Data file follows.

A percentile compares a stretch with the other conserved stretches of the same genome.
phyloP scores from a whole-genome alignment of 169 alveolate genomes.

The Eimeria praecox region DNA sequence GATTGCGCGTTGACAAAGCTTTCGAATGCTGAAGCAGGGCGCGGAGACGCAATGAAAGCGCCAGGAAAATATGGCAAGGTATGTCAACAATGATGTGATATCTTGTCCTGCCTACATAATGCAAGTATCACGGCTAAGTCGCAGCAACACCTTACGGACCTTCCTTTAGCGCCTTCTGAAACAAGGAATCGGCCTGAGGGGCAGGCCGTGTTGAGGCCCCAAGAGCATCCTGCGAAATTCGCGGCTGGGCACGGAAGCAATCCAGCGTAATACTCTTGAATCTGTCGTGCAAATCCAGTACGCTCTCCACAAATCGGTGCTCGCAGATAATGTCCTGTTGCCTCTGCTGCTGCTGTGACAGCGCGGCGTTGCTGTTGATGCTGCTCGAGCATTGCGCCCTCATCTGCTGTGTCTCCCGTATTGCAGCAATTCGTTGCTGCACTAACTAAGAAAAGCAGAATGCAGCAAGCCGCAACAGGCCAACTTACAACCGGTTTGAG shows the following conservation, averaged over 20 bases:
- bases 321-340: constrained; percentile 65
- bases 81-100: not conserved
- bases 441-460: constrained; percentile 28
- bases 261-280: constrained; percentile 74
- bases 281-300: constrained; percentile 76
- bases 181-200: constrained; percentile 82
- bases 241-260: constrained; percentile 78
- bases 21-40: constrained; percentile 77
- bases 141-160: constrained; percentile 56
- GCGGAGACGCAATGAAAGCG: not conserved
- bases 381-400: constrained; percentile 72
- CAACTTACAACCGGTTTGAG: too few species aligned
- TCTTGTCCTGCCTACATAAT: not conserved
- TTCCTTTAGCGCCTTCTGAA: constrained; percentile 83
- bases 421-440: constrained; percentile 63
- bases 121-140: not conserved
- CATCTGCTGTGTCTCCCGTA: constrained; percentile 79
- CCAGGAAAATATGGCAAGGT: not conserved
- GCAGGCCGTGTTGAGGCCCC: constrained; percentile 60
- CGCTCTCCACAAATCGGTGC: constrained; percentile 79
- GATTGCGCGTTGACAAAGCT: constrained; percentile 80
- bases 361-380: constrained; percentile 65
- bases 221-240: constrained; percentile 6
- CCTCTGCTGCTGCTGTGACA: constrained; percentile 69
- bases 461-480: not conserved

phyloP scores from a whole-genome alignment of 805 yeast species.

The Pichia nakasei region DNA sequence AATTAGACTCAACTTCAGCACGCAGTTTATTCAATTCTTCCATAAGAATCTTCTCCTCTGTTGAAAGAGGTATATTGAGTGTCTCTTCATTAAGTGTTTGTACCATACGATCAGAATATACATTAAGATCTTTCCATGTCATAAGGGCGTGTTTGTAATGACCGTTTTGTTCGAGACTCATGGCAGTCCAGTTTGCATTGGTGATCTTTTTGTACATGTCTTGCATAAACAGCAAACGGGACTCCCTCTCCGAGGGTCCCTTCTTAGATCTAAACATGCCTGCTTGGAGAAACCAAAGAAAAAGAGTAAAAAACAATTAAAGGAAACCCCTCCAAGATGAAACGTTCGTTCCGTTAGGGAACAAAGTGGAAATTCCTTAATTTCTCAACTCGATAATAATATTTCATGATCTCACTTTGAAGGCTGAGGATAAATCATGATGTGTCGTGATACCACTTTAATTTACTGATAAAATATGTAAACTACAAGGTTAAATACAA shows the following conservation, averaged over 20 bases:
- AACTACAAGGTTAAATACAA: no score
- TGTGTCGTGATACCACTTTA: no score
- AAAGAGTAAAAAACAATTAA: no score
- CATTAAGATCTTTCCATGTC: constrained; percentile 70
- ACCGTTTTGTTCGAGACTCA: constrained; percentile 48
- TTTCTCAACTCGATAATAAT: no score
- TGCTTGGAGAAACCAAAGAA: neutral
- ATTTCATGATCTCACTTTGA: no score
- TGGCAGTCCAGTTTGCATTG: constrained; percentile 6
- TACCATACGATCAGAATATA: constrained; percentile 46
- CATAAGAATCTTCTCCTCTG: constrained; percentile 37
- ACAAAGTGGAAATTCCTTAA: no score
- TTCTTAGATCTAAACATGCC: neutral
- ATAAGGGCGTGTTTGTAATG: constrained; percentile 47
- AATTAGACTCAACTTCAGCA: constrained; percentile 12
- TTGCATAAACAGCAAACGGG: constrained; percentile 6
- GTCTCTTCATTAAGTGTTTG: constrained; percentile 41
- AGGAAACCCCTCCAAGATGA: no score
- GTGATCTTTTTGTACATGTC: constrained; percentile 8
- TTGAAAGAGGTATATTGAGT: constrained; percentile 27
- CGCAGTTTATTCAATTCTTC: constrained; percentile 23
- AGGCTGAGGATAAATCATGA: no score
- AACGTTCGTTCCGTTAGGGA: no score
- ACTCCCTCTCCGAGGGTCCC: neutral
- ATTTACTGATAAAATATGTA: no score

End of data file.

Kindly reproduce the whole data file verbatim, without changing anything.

A percentile compares a stretch with the other conserved stretches of the same genome.
phyloP scores from a whole-genome alignment of 169 alveolate genomes.

The Eimeria praecox region DNA sequence GATTGCGCGTTGACAAAGCTTTCGAATGCTGAAGCAGGGCGCGGAGACGCAATGAAAGCGCCAGGAAAATATGGCAAGGTATGTCAACAATGATGTGATATCTTGTCCTGCCTACATAATGCAAGTATCACGGCTAAGTCGCAGCAACACCTTACGGACCTTCCTTTAGCGCCTTCTGAAACAAGGAATCGGCCTGAGGGGCAGGCCGTGTTGAGGCCCCAAGAGCATCCTGCGAAATTCGCGGCTGGGCACGGAAGCAATCCAGCGTAATACTCTTGAATCTGTCGTGCAAATCCAGTACGCTCTCCACAAATCGGTGCTCGCAGATAATGTCCTGTTGCCTCTGCTGCTGCTGTGACAGCGCGGCGTTGCTGTTGATGCTGCTCGAGCATTGCGCCCTCATCTGCTGTGTCTCCCGTATTGCAGCAATTCGTTGCTGCACTAACTAAGAAAAGCAGAATGCAGCAAGCCGCAACAGGCCAACTTACAACCGGTTTGAG shows the following conservation, averaged over 20 bases:
- bases 321-340: constrained; percentile 65
- bases 81-100: not conserved
- bases 441-460: constrained; percentile 28
- bases 261-280: constrained; percentile 74
- bases 281-300: constrained; percentile 76
- bases 181-200: constrained; percentile 82
- bases 241-260: constrained; percentile 78
- bases 21-40: constrained; percentile 77
- bases 141-160: constrained; percentile 56
- GCGGAGACGCAATGAAAGCG: not conserved
- bases 381-400: constrained; percentile 72
- CAACTTACAACCGGTTTGAG: too few species aligned
- TCTTGTCCTGCCTACATAAT: not conserved
- TTCCTTTAGCGCCTTCTGAA: constrained; percentile 83
- bases 421-440: constrained; percentile 63
- bases 121-140: not conserved
- CATCTGCTGTGTCTCCCGTA: constrained; percentile 79
- CCAGGAAAATATGGCAAGGT: not conserved
- GCAGGCCGTGTTGAGGCCCC: constrained; percentile 60
- CGCTCTCCACAAATCGGTGC: constrained; percentile 79
- GATTGCGCGTTGACAAAGCT: constrained; percentile 80
- bases 361-380: constrained; percentile 65
- bases 221-240: constrained; percentile 6
- CCTCTGCTGCTGCTGTGACA: constrained; percentile 69
- bases 461-480: not conserved

phyloP scores from a whole-genome alignment of 805 yeast species.

The Pichia nakasei region DNA sequence AATTAGACTCAACTTCAGCACGCAGTTTATTCAATTCTTCCATAAGAATCTTCTCCTCTGTTGAAAGAGGTATATTGAGTGTCTCTTCATTAAGTGTTTGTACCATACGATCAGAATATACATTAAGATCTTTCCATGTCATAAGGGCGTGTTTGTAATGACCGTTTTGTTCGAGACTCATGGCAGTCCAGTTTGCATTGGTGATCTTTTTGTACATGTCTTGCATAAACAGCAAACGGGACTCCCTCTCCGAGGGTCCCTTCTTAGATCTAAACATGCCTGCTTGGAGAAACCAAAGAAAAAGAGTAAAAAACAATTAAAGGAAACCCCTCCAAGATGAAACGTTCGTTCCGTTAGGGAACAAAGTGGAAATTCCTTAATTTCTCAACTCGATAATAATATTTCATGATCTCACTTTGAAGGCTGAGGATAAATCATGATGTGTCGTGATACCACTTTAATTTACTGATAAAATATGTAAACTACAAGGTTAAATACAA shows the following conservation, averaged over 20 bases:
- AACTACAAGGTTAAATACAA: no score
- TGTGTCGTGATACCACTTTA: no score
- AAAGAGTAAAAAACAATTAA: no score
- CATTAAGATCTTTCCATGTC: constrained; percentile 70
- ACCGTTTTGTTCGAGACTCA: constrained; percentile 48
- TTTCTCAACTCGATAATAAT: no score
- TGCTTGGAGAAACCAAAGAA: neutral
- ATTTCATGATCTCACTTTGA: no score
- TGGCAGTCCAGTTTGCATTG: constrained; percentile 6
- TACCATACGATCAGAATATA: constrained; percentile 46
- CATAAGAATCTTCTCCTCTG: constrained; percentile 37
- ACAAAGTGGAAATTCCTTAA: no score
- TTCTTAGATCTAAACATGCC: neutral
- ATAAGGGCGTGTTTGTAATG: constrained; percentile 47
- AATTAGACTCAACTTCAGCA: constrained; percentile 12
- TTGCATAAACAGCAAACGGG: constrained; percentile 6
- GTCTCTTCATTAAGTGTTTG: constrained; percentile 41
- AGGAAACCCCTCCAAGATGA: no score
- GTGATCTTTTTGTACATGTC: constrained; percentile 8
- TTGAAAGAGGTATATTGAGT: constrained; percentile 27
- CGCAGTTTATTCAATTCTTC: constrained; percentile 23
- AGGCTGAGGATAAATCATGA: no score
- AACGTTCGTTCCGTTAGGGA: no score
- ACTCCCTCTCCGAGGGTCCC: neutral
- ATTTACTGATAAAATATGTA: no score